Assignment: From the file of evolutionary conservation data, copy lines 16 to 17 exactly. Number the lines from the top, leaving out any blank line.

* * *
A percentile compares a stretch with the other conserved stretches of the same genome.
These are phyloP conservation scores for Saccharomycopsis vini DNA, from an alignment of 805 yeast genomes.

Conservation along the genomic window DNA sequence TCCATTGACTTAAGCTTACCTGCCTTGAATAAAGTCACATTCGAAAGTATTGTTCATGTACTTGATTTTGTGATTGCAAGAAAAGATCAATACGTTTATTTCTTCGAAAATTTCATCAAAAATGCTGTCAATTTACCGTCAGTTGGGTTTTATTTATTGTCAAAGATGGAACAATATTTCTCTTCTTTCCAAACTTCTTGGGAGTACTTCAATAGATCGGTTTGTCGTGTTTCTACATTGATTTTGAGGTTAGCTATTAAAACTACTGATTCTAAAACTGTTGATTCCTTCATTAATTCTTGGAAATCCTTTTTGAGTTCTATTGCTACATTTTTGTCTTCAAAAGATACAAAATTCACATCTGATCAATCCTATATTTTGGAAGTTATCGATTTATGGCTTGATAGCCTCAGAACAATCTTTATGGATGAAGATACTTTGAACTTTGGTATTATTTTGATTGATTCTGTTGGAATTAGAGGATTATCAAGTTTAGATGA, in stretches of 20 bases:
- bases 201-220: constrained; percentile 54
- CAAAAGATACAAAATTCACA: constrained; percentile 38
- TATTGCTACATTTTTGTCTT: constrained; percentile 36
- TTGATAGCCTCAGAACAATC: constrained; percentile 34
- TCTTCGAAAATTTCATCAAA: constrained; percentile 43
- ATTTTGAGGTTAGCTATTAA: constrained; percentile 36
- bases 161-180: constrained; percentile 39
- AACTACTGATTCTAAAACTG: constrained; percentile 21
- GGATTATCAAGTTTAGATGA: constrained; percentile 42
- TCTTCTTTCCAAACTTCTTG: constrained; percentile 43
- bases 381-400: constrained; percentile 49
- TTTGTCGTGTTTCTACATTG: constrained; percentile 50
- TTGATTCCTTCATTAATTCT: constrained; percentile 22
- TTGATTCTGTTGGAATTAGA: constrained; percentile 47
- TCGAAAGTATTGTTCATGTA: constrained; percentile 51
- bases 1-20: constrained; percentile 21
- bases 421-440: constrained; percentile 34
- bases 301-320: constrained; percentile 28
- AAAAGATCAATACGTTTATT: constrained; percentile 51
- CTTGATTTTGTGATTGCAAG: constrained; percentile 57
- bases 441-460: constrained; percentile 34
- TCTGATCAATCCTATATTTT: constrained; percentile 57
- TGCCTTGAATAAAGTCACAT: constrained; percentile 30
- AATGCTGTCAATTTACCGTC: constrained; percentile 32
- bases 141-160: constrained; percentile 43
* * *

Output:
- TTGATTCCTTCATTAATTCT: constrained; percentile 22
- TTGATTCTGTTGGAATTAGA: constrained; percentile 47